Now though, with four more KO wins under his belt, Ngannou is returning for seconds at this weekend’s UFC 260. If he is able to seize the world title from around the waist of the most dominant heavyweight titleholder in UFC history at the second time of asking, it would represent perhaps the unlikeliest path to UFC gold yet.

But judging by his background, it won’t be the toughest fight he has ever been in. 
Also on rt.com ‘Africa vs everybody’: Francis Ngannou winds up Stipe Miocic & Tony Ferguson as he targets history in UFC heavyweight title clash

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‘Africa vs everybody’: Francis Ngannou winds up Stipe Miocic & Tony Ferguson as he targets history in UFC heavyweight title clash

UFC heavyweight Francis Ngannou has posed with champion Kamaru Usman and declared “Africa vs everybody” ahead of his title showdown with Stipe Miocic at UFC 260, causing ex-champ Tony Ferguson to respond with his own message.

Thunder-punching Ngannou wants to become the first Cameroonian, African and Frenchman to win a UFC crown when he faces heavyweight king Miocic in Las Vegas on Saturday, and he shared a photo of himself in the gym with welterweight title holder Kamaru Usman beforehand.

The 34-year-old has spoken of his humble beginnings in Cameroon as a youngster, where he worked as a sand miner before moving to France to pursue his celebrated MMA career.

In a cheeky response to the man who has said he hopes to inspire Africans to dream big, ex-UFC lightweight champion appeared to support US fighter Miocic by replying: “Merica’.”

Ferguson added his customary tagline of CSO – “champ s**t only” – in a dig at Ngannou’s prospects of dethroning giant veteran Miocic.

Ngannou posed with Ferguson in the city where he will fight at the weekend in a post shortly after ‘El Cucuy’s’ brutal defeat to Justin Gaethje in May, which denied him the chance of a title shot against lightweight champion Khabib Nurmagomedov.

“Tony Ferguson – the type of guy who is a beast,” he wrote at the time, grinning alongside Ferguson in a parking lot. “Think I can do some of his training methods.”

The number one-ranked heavyweight has spoken emotionally about his career path and rags-to-riches story in the build-up to meeting Miocic.

“This journey now is not only mine,” he explained to Bloody Elbow about his loyalties that go beyond patriotism. “It’s for all Cameroonians and for the whole of Africa and all of France, too.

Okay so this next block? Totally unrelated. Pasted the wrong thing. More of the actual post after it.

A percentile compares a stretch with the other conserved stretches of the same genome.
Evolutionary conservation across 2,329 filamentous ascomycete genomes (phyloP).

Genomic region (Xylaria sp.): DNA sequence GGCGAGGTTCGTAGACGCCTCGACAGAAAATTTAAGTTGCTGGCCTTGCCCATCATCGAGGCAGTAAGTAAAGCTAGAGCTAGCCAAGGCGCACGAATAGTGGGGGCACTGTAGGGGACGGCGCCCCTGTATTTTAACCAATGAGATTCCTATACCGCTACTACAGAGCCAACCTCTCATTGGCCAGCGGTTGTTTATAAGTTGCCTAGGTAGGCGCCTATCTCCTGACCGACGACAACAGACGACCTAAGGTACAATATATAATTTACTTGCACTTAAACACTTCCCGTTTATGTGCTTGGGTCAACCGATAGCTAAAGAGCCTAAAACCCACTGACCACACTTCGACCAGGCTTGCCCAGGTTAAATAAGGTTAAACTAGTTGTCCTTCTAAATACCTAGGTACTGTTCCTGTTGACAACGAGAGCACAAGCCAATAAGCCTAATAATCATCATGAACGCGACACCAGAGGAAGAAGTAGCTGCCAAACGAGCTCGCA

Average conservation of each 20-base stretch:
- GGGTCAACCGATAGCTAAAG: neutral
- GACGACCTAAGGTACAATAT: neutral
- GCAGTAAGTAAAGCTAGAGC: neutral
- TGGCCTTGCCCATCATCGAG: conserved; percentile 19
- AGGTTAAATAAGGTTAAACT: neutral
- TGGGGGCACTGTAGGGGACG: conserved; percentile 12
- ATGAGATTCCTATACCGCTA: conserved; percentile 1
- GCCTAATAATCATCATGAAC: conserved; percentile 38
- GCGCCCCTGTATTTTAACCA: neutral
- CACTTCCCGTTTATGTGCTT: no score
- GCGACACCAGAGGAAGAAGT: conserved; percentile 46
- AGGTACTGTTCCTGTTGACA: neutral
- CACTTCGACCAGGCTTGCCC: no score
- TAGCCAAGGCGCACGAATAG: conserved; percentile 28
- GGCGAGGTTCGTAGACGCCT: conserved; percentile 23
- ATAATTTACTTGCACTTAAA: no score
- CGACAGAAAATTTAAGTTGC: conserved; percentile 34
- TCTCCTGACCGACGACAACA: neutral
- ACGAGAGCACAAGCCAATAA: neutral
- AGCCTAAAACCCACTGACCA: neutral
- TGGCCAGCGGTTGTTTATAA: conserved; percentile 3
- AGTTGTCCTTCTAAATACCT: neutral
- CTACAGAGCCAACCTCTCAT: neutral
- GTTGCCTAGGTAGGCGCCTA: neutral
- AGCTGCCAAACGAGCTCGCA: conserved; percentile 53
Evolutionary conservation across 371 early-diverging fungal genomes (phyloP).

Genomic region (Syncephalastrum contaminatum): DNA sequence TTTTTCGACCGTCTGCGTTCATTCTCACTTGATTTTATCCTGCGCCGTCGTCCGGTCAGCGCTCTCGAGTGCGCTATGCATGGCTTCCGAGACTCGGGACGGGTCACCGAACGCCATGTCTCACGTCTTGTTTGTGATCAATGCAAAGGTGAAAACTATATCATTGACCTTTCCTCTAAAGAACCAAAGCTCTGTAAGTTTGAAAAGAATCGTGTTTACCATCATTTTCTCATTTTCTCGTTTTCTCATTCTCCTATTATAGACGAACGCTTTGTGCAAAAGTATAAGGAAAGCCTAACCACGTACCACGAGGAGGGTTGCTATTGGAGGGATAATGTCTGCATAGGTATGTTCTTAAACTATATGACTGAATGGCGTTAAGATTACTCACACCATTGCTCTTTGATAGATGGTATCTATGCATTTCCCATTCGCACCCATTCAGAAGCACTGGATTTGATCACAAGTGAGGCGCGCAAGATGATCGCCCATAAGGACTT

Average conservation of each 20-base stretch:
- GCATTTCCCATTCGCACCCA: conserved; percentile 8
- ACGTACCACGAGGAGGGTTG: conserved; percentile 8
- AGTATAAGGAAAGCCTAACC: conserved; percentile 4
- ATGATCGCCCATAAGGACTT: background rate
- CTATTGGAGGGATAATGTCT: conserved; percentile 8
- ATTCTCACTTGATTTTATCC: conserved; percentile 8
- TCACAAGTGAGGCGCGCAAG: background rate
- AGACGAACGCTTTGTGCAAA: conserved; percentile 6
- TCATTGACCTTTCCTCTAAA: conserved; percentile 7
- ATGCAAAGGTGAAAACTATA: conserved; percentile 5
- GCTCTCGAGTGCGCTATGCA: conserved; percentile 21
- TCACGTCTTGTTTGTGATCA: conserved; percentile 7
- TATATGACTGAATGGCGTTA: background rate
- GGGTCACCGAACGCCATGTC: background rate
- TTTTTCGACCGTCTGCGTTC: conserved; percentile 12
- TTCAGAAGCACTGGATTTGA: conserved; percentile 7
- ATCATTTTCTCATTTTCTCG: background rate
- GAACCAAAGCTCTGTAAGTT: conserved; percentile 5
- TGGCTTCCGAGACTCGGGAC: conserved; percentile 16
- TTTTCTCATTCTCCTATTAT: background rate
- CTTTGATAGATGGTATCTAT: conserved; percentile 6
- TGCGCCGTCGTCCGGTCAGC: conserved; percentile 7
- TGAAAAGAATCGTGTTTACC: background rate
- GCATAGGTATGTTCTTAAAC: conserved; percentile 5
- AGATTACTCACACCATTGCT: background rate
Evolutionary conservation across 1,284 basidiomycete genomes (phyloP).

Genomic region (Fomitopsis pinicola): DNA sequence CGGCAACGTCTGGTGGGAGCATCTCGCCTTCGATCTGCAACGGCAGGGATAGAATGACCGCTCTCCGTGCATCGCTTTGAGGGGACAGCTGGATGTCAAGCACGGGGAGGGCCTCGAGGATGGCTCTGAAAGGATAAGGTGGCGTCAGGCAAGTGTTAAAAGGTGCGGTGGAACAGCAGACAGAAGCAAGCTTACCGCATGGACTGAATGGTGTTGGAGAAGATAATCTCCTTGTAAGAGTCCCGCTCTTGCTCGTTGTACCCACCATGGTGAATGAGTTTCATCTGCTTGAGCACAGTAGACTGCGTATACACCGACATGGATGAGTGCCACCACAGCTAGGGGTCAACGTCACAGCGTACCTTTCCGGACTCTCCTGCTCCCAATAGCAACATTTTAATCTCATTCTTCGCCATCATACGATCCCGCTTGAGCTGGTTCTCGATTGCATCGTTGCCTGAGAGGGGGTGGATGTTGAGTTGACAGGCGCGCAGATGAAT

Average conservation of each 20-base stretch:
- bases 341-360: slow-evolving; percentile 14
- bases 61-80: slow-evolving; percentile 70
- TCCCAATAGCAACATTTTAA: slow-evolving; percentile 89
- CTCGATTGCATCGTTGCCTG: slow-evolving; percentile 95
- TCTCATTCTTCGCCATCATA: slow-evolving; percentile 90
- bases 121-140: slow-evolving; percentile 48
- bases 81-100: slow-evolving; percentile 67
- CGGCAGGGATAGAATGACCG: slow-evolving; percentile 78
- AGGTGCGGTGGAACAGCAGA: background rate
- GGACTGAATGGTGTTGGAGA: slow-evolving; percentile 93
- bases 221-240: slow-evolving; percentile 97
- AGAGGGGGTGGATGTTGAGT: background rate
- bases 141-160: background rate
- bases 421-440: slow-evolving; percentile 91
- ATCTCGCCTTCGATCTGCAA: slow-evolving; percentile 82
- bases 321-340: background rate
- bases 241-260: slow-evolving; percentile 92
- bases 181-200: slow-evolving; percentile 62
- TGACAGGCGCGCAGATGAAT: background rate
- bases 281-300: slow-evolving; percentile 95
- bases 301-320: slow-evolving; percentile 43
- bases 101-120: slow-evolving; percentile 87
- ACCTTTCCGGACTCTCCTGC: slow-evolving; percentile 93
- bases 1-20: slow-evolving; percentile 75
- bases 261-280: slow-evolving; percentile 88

“See where I’m from and see where I am today. This inspires a lot of people and gets a lot of people excited, so that they want to do something by themselves.

“In Africa, in many parts of the continent, people do not allow themselves to dream, because what they dream of [seems] unreal. But I’m just trying to show that everything is possible.

“That dream, you can allow yourself. You have a right. It doesn’t matter what was the beginning or how you began.

“What’s more important is where you arrive. As long as you prepare for your arrival and you have the right mindset, you can do it.”

Ngannou has predicted that the first UFC event in Africa will take place in Nigeria, where Usman and middleweight champion Israel Adesanya were born.

Usman has had a busy week of training and socializing with fellow fighters, meeting Abu Azaitar, who is training with Javier Mendez and a team that includes one of the trainer’s fighters, Nurmagomedov.

‘The Nigerian Nightmare’ took a photo with lightweight champion Nurmagomedov and his cousin, Umar, while Azaitar, who is facing Marc-André Barriault, thanked the team and Nurmagomedov’s manager, Ali Abdelaziz, who he said had arranged a belated birthday gathering for him at his home in Las Vegas.

“[He] made me feel like I had a family in Vegas,” said Azaitar. “On the same day, my uncle, who I loved very much, passed away. It teaches me to be grateful and appreciate every single moment with my loved ones.”
Also on rt.com ‘So quick to jump on a hype train’: Jon Jones trolls Israel Adesanya as star falls short against Blachowicz at UFC 259